How I Live On $1,614 a Month In Portland

I have lived in Portland, Oregon for four years.

The motto of the state represented exactly how I felt after leaving university and moving halfway across the country.

Alis Volat Propiis– She flies with her own wings.

In those four years, I explored all four corners of the city. I kayaked down the Willamette River, brunched in quirky restaurants, and learned to like IPAs. In a lot of ways, I felt like I was learning to fly– flying into a new adventure, into adulthood, and into a new nest.

Perhaps most importantly, I established a spending pattern.

Now that I’m moving across the country (flying to New York next week!), I thought it would be a good time to take a snapshot of my average monthly spending in a medium cost of living city. Here’s the breakdown:

My monthly flow of money. Build your own graph using this tool: SankeyMATIC.

My salary breaks up into three categories:

  • Taxes: 30%
  • Retirement Savings: 18%
  • Income: 52%

Out of the income that ends up in my pocket, I spend about 20% and save 80%.

I will pause here to point out the obvious: as a software engineer, I have a higher-than-average salary, so I can save a higher-than-average amount of money. If you are interested in focusing on the income side of the equation, I’ve written articles about my change between industries and how negotiation helped me increase my income:

For this exploration, I’m going to focus on the spending aspect. I wrote a money diary about a week in Portland, but what does an average month really look like? Let’s break it down.

This is the average monthly spending for just me:

Average expenses in a month living in Portland, OR

Rent – $930

Average rent in Portland, Oregon for a 2bd: $1,334/month

When I first arrived in Portland, I split the rent with two roommates and rent was just under $600. After tiring of my two-bus-ride commute to work, I moved closer to the city. With just a single roommate, my rent shot up to $1000 a month.

Mr. Mechanic and I started looking for a place to live for the long term, and we found a spot right on the river. He had a 10-minute commute by bike into work, and mine was just 20 minutes to get into the heart of downtown. We loved living there, and $930 each ($1,860 total) was a great price to pay.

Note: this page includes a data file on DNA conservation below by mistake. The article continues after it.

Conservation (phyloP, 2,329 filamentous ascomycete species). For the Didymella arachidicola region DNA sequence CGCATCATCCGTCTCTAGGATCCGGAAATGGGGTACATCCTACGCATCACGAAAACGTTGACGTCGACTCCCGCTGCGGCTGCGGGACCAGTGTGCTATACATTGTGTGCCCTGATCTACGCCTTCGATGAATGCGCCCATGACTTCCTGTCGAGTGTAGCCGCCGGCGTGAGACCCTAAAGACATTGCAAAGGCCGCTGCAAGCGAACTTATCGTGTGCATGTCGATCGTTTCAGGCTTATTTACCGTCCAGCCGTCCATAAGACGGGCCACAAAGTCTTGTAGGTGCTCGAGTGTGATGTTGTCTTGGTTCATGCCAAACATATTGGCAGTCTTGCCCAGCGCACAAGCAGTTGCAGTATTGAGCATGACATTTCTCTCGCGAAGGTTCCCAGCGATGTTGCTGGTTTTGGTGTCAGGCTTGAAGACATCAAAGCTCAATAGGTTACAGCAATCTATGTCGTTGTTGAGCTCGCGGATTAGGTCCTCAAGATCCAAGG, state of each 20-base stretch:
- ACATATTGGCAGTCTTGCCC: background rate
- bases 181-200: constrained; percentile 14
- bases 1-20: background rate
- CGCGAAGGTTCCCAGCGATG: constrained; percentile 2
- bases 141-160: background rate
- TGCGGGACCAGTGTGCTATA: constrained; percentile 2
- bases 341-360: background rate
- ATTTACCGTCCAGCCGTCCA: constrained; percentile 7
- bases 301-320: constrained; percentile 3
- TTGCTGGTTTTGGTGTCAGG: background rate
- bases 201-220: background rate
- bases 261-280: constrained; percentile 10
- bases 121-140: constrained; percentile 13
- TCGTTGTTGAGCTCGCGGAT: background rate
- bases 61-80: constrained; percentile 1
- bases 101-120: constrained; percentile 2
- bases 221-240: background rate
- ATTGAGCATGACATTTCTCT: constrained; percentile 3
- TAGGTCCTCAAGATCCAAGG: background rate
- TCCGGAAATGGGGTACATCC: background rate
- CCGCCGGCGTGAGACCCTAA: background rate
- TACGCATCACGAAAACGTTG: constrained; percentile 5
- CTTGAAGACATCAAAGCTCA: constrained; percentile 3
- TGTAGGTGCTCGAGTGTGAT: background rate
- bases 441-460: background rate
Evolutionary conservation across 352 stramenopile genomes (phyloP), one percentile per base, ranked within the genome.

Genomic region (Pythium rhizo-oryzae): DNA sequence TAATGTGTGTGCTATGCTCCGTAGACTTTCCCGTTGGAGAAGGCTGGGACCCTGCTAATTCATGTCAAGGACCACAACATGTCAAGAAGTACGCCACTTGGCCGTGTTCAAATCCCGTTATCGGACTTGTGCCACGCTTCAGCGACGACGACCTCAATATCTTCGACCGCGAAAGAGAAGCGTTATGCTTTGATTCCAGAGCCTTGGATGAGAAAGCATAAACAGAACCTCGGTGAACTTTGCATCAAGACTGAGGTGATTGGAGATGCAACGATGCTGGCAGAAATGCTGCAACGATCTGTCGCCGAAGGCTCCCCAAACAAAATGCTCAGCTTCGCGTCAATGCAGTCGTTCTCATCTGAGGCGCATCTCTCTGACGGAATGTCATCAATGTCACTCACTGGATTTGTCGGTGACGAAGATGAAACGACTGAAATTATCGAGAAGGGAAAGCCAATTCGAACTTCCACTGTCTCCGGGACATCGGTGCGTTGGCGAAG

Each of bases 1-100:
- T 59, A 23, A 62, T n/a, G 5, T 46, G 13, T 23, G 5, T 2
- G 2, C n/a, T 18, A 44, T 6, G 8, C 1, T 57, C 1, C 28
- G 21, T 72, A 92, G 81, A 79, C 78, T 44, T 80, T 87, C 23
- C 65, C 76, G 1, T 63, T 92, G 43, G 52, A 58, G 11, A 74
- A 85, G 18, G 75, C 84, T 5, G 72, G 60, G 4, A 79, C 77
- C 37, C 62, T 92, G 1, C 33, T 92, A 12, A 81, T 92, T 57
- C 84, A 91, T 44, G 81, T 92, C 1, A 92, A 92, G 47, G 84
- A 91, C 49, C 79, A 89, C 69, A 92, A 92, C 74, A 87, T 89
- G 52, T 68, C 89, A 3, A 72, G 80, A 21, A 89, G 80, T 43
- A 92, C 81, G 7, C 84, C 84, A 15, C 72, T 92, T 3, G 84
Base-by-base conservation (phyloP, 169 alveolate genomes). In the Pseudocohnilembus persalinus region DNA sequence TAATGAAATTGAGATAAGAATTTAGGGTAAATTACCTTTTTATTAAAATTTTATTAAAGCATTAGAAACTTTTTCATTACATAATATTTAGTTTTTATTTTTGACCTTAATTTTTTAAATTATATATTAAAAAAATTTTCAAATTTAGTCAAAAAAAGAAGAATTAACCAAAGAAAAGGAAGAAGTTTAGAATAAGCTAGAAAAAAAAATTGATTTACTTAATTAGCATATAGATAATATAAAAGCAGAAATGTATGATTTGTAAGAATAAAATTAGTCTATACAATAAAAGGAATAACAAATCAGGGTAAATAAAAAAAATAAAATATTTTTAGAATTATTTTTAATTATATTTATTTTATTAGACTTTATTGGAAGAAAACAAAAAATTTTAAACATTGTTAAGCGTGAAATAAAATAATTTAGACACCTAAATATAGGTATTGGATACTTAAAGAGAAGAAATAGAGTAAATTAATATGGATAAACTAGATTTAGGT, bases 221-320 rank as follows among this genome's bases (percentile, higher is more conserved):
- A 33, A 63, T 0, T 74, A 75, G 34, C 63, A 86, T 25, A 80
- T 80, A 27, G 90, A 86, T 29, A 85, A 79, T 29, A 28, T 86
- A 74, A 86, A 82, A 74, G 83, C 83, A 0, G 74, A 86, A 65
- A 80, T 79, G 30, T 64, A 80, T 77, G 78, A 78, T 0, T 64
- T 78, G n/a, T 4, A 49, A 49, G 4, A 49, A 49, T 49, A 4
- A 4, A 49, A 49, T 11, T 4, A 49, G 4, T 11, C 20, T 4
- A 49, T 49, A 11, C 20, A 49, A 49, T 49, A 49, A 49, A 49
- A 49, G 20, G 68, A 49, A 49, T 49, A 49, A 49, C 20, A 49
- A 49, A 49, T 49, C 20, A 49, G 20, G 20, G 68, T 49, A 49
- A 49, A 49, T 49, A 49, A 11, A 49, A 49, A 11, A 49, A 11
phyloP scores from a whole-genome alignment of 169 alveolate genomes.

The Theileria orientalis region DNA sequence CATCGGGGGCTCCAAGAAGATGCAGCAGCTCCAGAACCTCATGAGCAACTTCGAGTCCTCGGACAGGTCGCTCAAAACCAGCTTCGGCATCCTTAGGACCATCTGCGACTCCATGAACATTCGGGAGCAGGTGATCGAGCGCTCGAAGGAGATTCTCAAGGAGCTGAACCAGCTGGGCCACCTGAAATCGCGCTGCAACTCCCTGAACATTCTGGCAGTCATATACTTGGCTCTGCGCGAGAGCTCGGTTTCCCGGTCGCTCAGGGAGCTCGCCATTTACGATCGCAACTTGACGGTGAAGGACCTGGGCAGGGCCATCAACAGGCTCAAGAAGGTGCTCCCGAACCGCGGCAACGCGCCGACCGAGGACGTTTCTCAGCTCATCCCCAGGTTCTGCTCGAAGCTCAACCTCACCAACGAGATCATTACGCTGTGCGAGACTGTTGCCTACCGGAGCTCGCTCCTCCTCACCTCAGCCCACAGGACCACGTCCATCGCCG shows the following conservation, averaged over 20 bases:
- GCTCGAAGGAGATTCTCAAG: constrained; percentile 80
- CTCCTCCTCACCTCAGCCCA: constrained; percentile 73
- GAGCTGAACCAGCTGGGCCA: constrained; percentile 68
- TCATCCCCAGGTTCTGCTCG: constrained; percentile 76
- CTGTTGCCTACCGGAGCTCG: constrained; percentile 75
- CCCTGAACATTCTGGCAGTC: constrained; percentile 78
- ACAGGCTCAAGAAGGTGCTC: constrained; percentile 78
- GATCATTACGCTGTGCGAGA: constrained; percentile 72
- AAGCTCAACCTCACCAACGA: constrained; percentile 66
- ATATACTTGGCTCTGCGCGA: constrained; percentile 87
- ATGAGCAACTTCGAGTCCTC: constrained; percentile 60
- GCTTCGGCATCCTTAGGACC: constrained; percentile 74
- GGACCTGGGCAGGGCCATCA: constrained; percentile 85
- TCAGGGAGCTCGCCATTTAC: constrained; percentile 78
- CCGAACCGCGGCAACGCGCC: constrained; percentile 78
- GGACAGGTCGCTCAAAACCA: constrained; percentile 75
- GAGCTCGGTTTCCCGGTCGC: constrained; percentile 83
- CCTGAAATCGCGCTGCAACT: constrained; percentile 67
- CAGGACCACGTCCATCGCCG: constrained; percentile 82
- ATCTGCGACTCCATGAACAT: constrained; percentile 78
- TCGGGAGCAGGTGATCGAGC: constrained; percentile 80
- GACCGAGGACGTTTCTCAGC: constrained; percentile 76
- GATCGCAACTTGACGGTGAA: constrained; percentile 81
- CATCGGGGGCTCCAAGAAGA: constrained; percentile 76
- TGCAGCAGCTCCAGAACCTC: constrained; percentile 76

The view from our balcony

Groceries – $108

 The average grocery bill for a female aged 19-50 on a ‘thrifty’ budget: $164/month

Every weekend, Mr. Mechanic and I would tromp out to the grocery store. We experimented with meal planning, and eventually brought our average grocery spending down to just $108 per person (read more about that here). Meal planning combined with big crockpot meal preparations were the star of the show for this line item.

IMG_4940 2.JPG
Our homemade Poke bowl treat!

Travel – $107

Average spent on travel in the US: $100/month

We love traveling. Mr. Mechanic doesn’t get much time off, so we mostly take advantages of weekends by heading to the coast, but we did pull off two big vacations this year:

For weekends we often visit friends and family, which keeps accommodation costs low, and usually go on a hike, hit the Oregon coast, or check out a nearby city.

I was surprised that our spending is actually over the amount usually spent on travel. I wonder if that is because I included weekend trips. We generally think of ourselves as very frugal travelers, even though we go big when it comes to our destinations.

Canoeing in Canada

Out of Pocket Healthcare – $96

I don’t spend that much going to the doctor usually, but I got two big bills– one for pink eye ($653 total) and one for two root canals. This is on top of whatever insurance covers. I pay about $88 per month towards health insurance out of my paychecks.

This year, I developed similar symptoms as my last year’s bout of pink eye, but decided not to go to the doctor. It’s all clear now, so that’s another ~$600 saved. Normally I wouldn’t recommend skipping a doctor visit but in this case, I’m glad I did.

Car Insurance – $81

The average cost of auto insurance in Oregon is $69/month

Mr. Mechanic and I both pay $81 for car insurance for his Toyota Rav4. We should probably look into bringing this expense down as we don’t drive much, and we’re paying more than average.

Restaurants – $73

The average spend on restaurants for people ages 25-34 is $284/month

I always find myself full after eating just half a portion at a restaurant. Luckily, Mr. Mechanic feels the same, and we started splitting entrees at dinner. It’s a huge cost saver! Also, we generally try to snack a little bit to take the edge off before dining out, which makes us a little more reasonable when ordering.

We are also lucky to have some generous family that give giftcards to local restaurants for Christmas presents.

ice cream at Salt and Straw
Ice cream at my favorite shop: Salt & Straw

Settling Up/Utilities – $70

Utilities (a combo of electricity, heating, water, and garbage) in Portland averages $171.38/month

The miscellaneous category for split expenses. This includes the utility bill for electricity and heating (the rest is covered by our landlords).